The Philippine bishops’ conference president has lamented “the slow erosion of Filipino values” as the Southeast Asian archipelago presses on with its war on drugs that has killed thousands.
Local media reported Archbishop Socrates Villegas of Lingayen-Dagupan
put out a message on Monday called “Confused and Sad Yet Hopeful.”
He said Filipino values of being godly, compassionate to others and
patriotic are being replaced by “cuss words, orchestrated lies and
vulgarity never heard before.”
Archbishop Villegas expressed shame and concern over local and
international news reports on the Philippines and the remarks of the
“I am afraid that our children and youth will catch and embrace these
twisted, upside-down values,” said the archbishop. “I dread the thought
they might carry these errors into the next generation and render
tomorrow bleak and gloomy.”
Archbishop Villegas also expressed sadness over the mounting death toll from the pursuit of drug pushers and addicts.
In the spring, Philippine President Rodrigo Duterte ran and won on a
platform of eliminating criminals and ending corruption, and he enjoined
citizens to also kill criminals.
Since he was sworn into office June 30, more than 3,000 people have
been reportedly killed at the hands of police and the public. A
significant number of the killings were of alleged suspects whom police
said resisted arrest. Many have come from the poorest parts of the
Manila capital region.
In a speech October 4 at the Philippine army headquarters in
metropolitan Manila, Duterte rallied troops on their “fight against
terrorism” in the country’s restive South and urged a continued war on
drugs in the country of more than 100 million.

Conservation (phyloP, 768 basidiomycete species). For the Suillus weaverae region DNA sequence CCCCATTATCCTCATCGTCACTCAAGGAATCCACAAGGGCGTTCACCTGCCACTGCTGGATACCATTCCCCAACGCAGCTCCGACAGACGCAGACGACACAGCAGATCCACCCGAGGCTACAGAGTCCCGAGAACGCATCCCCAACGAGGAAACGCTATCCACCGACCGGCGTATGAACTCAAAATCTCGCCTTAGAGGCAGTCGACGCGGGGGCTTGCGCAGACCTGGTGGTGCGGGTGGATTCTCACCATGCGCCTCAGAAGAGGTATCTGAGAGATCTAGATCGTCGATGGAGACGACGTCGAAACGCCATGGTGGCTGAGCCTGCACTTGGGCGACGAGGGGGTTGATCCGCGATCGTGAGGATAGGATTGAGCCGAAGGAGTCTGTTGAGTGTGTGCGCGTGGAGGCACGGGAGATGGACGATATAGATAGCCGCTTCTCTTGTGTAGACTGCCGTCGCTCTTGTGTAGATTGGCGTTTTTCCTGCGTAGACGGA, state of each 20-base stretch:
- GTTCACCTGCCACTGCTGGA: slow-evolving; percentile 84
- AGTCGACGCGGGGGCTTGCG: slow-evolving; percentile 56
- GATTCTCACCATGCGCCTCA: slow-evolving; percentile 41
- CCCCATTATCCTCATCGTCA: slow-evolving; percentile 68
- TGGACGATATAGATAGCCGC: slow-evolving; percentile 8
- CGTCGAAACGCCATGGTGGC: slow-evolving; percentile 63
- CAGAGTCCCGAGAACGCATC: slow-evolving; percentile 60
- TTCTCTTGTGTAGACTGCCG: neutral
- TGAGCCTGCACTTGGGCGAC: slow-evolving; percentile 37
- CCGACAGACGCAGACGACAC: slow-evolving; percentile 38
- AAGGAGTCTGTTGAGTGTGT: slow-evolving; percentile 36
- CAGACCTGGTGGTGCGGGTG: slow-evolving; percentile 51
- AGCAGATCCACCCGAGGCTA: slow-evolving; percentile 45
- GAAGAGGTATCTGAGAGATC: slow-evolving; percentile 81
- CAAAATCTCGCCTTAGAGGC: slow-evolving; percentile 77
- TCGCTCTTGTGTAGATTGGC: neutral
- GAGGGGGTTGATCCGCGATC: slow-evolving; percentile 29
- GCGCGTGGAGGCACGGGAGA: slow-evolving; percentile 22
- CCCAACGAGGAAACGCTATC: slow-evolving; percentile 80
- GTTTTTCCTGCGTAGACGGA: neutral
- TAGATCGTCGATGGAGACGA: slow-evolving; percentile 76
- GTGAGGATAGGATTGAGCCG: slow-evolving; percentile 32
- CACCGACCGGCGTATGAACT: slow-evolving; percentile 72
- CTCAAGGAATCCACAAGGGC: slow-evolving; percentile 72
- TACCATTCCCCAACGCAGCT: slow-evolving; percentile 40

He reiterated a vehement
warning that he would kill drug syndicates, punctuating the statement
with “son of a whore!”
On September 29, Duterte likened his pursuit of the country’s three
million drug addicts to Hitler’s massacre of six million Jews, saying he
would be “happy to slaughter” the addicts. The remarks sparked outrage
in the international community.
World Jewish Congress President Ronald Lauder called the statement “revolting.”
In a speech at a national festival that aired live two days later, Duterte apologised.
“I would like to make it [clear] now, here and now that there was
never an intention on my part to derogate the memory of the six million
Jews murdered by the Germans,” he said. “I apologise deeply and
profoundly to the Jewish community.”
Archbishop Villegas said the drug war has left him “in endless grief”
and that “the well is running dry, and I can no longer give a word of
condolence to the bereaved families, because I also need to be assured
even a bit that things will get better and not become worse even more.”
The prelate said he cries as he prays alone after months of worry,
confusion and sadness over where the country is headed.
But he said he
was hopeful and urged the faithful to pray for their country.
Archbishop Villegas encouraged them to pray the Rosary daily, attend
daily Mass and go to Confession at least once a month to bring healing
to the Philippines.